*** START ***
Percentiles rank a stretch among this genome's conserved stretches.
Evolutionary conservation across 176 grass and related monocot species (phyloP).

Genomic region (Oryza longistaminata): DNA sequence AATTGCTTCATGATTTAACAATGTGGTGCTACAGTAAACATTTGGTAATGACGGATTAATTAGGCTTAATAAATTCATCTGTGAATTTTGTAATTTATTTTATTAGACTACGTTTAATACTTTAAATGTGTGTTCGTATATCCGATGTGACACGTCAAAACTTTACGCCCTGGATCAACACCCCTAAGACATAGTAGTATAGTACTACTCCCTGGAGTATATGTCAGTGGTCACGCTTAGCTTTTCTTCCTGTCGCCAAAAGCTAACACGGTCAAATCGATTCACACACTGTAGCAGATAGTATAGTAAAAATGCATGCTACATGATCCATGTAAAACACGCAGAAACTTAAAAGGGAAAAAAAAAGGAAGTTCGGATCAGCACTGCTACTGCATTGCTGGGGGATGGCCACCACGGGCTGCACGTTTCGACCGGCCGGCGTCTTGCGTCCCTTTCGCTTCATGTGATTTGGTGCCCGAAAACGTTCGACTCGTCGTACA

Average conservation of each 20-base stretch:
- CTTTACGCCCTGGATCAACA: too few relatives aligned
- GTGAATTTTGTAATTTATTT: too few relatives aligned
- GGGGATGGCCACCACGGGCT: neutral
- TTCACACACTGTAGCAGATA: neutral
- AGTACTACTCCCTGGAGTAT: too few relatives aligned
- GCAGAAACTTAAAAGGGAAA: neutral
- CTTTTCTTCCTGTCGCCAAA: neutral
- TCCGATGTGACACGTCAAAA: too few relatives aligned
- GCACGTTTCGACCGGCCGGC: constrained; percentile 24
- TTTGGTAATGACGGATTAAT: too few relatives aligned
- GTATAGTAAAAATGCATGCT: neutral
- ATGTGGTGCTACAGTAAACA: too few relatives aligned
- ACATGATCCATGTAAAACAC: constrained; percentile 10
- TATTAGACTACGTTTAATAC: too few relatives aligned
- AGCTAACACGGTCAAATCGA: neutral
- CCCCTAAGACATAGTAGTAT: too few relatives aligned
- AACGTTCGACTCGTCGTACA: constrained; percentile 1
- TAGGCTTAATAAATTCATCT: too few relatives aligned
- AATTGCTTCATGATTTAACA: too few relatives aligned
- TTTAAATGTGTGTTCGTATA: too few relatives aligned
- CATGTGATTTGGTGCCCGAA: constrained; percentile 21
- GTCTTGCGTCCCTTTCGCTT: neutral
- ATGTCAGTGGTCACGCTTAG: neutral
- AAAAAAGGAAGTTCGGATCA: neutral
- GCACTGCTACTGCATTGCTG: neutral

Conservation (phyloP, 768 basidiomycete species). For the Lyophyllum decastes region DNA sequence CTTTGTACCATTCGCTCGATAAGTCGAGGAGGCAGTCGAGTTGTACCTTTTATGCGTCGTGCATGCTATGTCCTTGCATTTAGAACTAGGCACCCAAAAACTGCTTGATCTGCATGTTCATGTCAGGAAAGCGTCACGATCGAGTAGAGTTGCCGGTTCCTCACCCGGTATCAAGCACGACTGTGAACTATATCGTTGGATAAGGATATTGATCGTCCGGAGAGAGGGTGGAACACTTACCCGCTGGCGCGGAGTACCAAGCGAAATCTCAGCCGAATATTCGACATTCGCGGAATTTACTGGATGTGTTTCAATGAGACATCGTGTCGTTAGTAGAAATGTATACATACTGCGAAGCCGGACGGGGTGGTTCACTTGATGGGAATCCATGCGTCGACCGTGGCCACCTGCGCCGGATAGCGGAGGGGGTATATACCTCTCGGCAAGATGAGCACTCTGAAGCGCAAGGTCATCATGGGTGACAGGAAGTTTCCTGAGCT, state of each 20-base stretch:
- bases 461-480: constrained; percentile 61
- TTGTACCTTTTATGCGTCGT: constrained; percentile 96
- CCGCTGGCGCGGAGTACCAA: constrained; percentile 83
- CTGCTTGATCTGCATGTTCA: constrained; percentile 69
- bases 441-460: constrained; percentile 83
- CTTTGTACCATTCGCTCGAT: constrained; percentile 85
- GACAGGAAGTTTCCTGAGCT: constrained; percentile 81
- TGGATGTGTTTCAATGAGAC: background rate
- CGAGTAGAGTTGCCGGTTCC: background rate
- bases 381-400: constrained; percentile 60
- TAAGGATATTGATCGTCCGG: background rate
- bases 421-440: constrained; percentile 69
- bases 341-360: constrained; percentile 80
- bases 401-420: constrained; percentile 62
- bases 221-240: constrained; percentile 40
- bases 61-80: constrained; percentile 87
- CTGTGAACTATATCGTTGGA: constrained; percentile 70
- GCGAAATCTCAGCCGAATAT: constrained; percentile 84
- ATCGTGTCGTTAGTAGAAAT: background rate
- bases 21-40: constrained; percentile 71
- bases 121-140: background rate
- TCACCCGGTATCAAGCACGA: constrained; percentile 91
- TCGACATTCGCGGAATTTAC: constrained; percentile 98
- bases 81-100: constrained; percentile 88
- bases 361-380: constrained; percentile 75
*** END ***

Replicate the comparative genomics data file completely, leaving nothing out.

Percentiles rank a stretch among this genome's conserved stretches.
Evolutionary conservation across 176 grass and related monocot species (phyloP).

Genomic region (Oryza longistaminata): DNA sequence AATTGCTTCATGATTTAACAATGTGGTGCTACAGTAAACATTTGGTAATGACGGATTAATTAGGCTTAATAAATTCATCTGTGAATTTTGTAATTTATTTTATTAGACTACGTTTAATACTTTAAATGTGTGTTCGTATATCCGATGTGACACGTCAAAACTTTACGCCCTGGATCAACACCCCTAAGACATAGTAGTATAGTACTACTCCCTGGAGTATATGTCAGTGGTCACGCTTAGCTTTTCTTCCTGTCGCCAAAAGCTAACACGGTCAAATCGATTCACACACTGTAGCAGATAGTATAGTAAAAATGCATGCTACATGATCCATGTAAAACACGCAGAAACTTAAAAGGGAAAAAAAAAGGAAGTTCGGATCAGCACTGCTACTGCATTGCTGGGGGATGGCCACCACGGGCTGCACGTTTCGACCGGCCGGCGTCTTGCGTCCCTTTCGCTTCATGTGATTTGGTGCCCGAAAACGTTCGACTCGTCGTACA

Average conservation of each 20-base stretch:
- CTTTACGCCCTGGATCAACA: too few relatives aligned
- GTGAATTTTGTAATTTATTT: too few relatives aligned
- GGGGATGGCCACCACGGGCT: neutral
- TTCACACACTGTAGCAGATA: neutral
- AGTACTACTCCCTGGAGTAT: too few relatives aligned
- GCAGAAACTTAAAAGGGAAA: neutral
- CTTTTCTTCCTGTCGCCAAA: neutral
- TCCGATGTGACACGTCAAAA: too few relatives aligned
- GCACGTTTCGACCGGCCGGC: constrained; percentile 24
- TTTGGTAATGACGGATTAAT: too few relatives aligned
- GTATAGTAAAAATGCATGCT: neutral
- ATGTGGTGCTACAGTAAACA: too few relatives aligned
- ACATGATCCATGTAAAACAC: constrained; percentile 10
- TATTAGACTACGTTTAATAC: too few relatives aligned
- AGCTAACACGGTCAAATCGA: neutral
- CCCCTAAGACATAGTAGTAT: too few relatives aligned
- AACGTTCGACTCGTCGTACA: constrained; percentile 1
- TAGGCTTAATAAATTCATCT: too few relatives aligned
- AATTGCTTCATGATTTAACA: too few relatives aligned
- TTTAAATGTGTGTTCGTATA: too few relatives aligned
- CATGTGATTTGGTGCCCGAA: constrained; percentile 21
- GTCTTGCGTCCCTTTCGCTT: neutral
- ATGTCAGTGGTCACGCTTAG: neutral
- AAAAAAGGAAGTTCGGATCA: neutral
- GCACTGCTACTGCATTGCTG: neutral

Conservation (phyloP, 768 basidiomycete species). For the Lyophyllum decastes region DNA sequence CTTTGTACCATTCGCTCGATAAGTCGAGGAGGCAGTCGAGTTGTACCTTTTATGCGTCGTGCATGCTATGTCCTTGCATTTAGAACTAGGCACCCAAAAACTGCTTGATCTGCATGTTCATGTCAGGAAAGCGTCACGATCGAGTAGAGTTGCCGGTTCCTCACCCGGTATCAAGCACGACTGTGAACTATATCGTTGGATAAGGATATTGATCGTCCGGAGAGAGGGTGGAACACTTACCCGCTGGCGCGGAGTACCAAGCGAAATCTCAGCCGAATATTCGACATTCGCGGAATTTACTGGATGTGTTTCAATGAGACATCGTGTCGTTAGTAGAAATGTATACATACTGCGAAGCCGGACGGGGTGGTTCACTTGATGGGAATCCATGCGTCGACCGTGGCCACCTGCGCCGGATAGCGGAGGGGGTATATACCTCTCGGCAAGATGAGCACTCTGAAGCGCAAGGTCATCATGGGTGACAGGAAGTTTCCTGAGCT, state of each 20-base stretch:
- bases 461-480: constrained; percentile 61
- TTGTACCTTTTATGCGTCGT: constrained; percentile 96
- CCGCTGGCGCGGAGTACCAA: constrained; percentile 83
- CTGCTTGATCTGCATGTTCA: constrained; percentile 69
- bases 441-460: constrained; percentile 83
- CTTTGTACCATTCGCTCGAT: constrained; percentile 85
- GACAGGAAGTTTCCTGAGCT: constrained; percentile 81
- TGGATGTGTTTCAATGAGAC: background rate
- CGAGTAGAGTTGCCGGTTCC: background rate
- bases 381-400: constrained; percentile 60
- TAAGGATATTGATCGTCCGG: background rate
- bases 421-440: constrained; percentile 69
- bases 341-360: constrained; percentile 80
- bases 401-420: constrained; percentile 62
- bases 221-240: constrained; percentile 40
- bases 61-80: constrained; percentile 87
- CTGTGAACTATATCGTTGGA: constrained; percentile 70
- GCGAAATCTCAGCCGAATAT: constrained; percentile 84
- ATCGTGTCGTTAGTAGAAAT: background rate
- bases 21-40: constrained; percentile 71
- bases 121-140: background rate
- TCACCCGGTATCAAGCACGA: constrained; percentile 91
- TCGACATTCGCGGAATTTAC: constrained; percentile 98
- bases 81-100: constrained; percentile 88
- bases 361-380: constrained; percentile 75